Local triathlete Ed Rusk likes spending his lunch hour on a heart-pumping bike ride up and down Lookout Mountain.
Pedaling up a mountain had never been a goal until six years ago when his older brother died unexpectedly.
"It was a wake-up call for me to take care of myself because I don't believe he did," said Rusk, director of finance and administration at Chattem Chemicals in St. Elmo. "I wanted to force myself to get healthy."
So he ran his first triathlon five months after his brother's death. Rusk said he chose the sport because he had background, although it was years behind him, in swimming, running and biking.
"I was a lifeguard in high school, so I could swim. I had biked for recreation, and I used to run a lot in high school. But over the years, I let myself get fat and lazy."
That's no longer the case. He now weighs 185, down from the 225 he weighed when he jump-started his athletic life.
"I'm back to wearing the same size pants I wore 20 years ago," he said.
But it's not just his own health he whipped back into shape. Rusk started a wellness program at work to encourage the chemical manufacturing company's 78 employees to start living their own healthy lifestyles.
Q. Why did you start a wellness program at work?
A. As the head of finance and administration for our company, I saw our health insurance costs going higher and was frustrated. I decided the best thing we could do was to take a proactive approach to our own health care and start a wellness program.
Our employees had seen my transformation from a thick desk jockey who lost 35 pounds and four pant sizes in the process of becoming a triathlete over the past five years. After getting several comments about how watching me had motivated others in the company, I decided it was time to launch a wellness program.
While our wellness program is still in its infancy, I give a lot of credit to the Chattanooga Wellness Coalition for their ideas and support. The Chattanooga Wellness Coalition is an open group of local companies who meet quarterly to share ideas and success stories for their own wellness programs. After watching and learning from other companies for about a year, I decided it was time to launch.
Q. What was your co-workers' initial response to the program?
A. We launched an eight-week Lose & Win Challenge with our insurer, United Healthcare, and had employees sign up voluntarily. Of our 78 employees, we had 42 sign up (54 percent) and then split everyone into two teams. In those 21-person teams, about 50 percent were actively participating.
We would meet every Monday and review a topic that would build weekly into a long-term lifestyle change. Topics ranged from exercising plans to reading menus, reading food labels and keeping journals. We discussed portion control, had a healthy potluck meal and shared recipes. We kept weekly tabs on weights and published the progress for the teams so there was a bit of competition.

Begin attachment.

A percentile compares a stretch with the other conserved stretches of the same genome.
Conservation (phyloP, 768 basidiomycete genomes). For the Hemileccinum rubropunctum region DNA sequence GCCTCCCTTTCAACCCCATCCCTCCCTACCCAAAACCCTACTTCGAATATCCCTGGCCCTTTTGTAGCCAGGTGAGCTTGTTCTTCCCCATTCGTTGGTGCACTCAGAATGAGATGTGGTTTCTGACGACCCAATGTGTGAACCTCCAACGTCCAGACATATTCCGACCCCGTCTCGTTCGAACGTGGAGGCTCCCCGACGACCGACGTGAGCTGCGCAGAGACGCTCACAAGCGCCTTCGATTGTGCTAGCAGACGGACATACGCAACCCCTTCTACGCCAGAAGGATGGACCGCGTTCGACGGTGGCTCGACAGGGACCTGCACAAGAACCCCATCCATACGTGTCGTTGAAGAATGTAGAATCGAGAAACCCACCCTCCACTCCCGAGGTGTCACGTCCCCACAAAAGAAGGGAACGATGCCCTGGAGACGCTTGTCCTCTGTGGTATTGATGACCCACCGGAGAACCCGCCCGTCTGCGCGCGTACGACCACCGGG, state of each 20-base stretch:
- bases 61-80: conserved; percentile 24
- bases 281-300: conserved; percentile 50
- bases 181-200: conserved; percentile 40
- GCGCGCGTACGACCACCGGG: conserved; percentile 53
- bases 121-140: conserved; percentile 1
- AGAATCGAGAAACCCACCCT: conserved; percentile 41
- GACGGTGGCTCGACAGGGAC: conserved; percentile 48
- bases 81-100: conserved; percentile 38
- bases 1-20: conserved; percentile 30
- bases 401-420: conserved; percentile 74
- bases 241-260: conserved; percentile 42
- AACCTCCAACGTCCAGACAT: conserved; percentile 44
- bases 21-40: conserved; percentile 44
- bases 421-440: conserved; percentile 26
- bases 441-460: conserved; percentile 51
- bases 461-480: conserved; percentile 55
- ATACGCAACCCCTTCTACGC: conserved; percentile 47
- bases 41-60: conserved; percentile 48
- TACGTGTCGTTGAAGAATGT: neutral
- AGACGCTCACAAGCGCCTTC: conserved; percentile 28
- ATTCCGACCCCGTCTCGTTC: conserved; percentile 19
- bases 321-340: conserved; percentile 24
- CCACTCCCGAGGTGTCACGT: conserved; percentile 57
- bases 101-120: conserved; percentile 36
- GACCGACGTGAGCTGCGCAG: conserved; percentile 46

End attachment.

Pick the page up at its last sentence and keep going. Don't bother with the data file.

In the end, the Red team lost 2.33 percent (101.5 pounds) of their body weight, and the Blue team lost 3.11 percent (139 pounds). Prizes were awarded for the Top 3 percent losers in each team.
Q. Is the program ongoing?
A. Our future endeavors will be to continue focusing on keeping people active by organizing a walking group during lunch and asking people to count their "wellness miles" to win prizes on a monthly basis. Our goal is to have our employees live healthy lives so they can be around a long time for their families.
Secondary to that, we want to show United Healthcare that we are taking a proactive approach to health care and hope to avoid any future large rate increases by having more healthy employees.
Q. What is your personal incentive for staying athletic?
A. I love the competition because it encourages me to set goals. If I can set aggressive goals for myself, it keeps me motivated and keep me out of the (backsliding) statistics bomb.
Q. Are you involved in community activities?
A. I'm treasurer of the Chattanooga Triathlon Club and, when I'm not competing in events, I volunteer in others. Our club likes to volunteer by helping staff other races because we like to be involved in the racing community as much as we can. I'm also fairly active in my church with deacon duties and on a board.
Q. You and your wife have been happily married for 21 years. To what do you credit the success of your marriage?
A. Our marriage is very important to us. We're committed to it being long-lasting. I made a commitment a long time ago that when I wake up every morning that I would show my wife throughout the day how much I love her.
Contact Karen Nazor Hill at firstname.lastname@example.org or 423-757-6396. Follow her on Twitter at twitter.com/karennazorhill. Subscribe to her posts on Facebook at www.facebook.com/karennazorhill.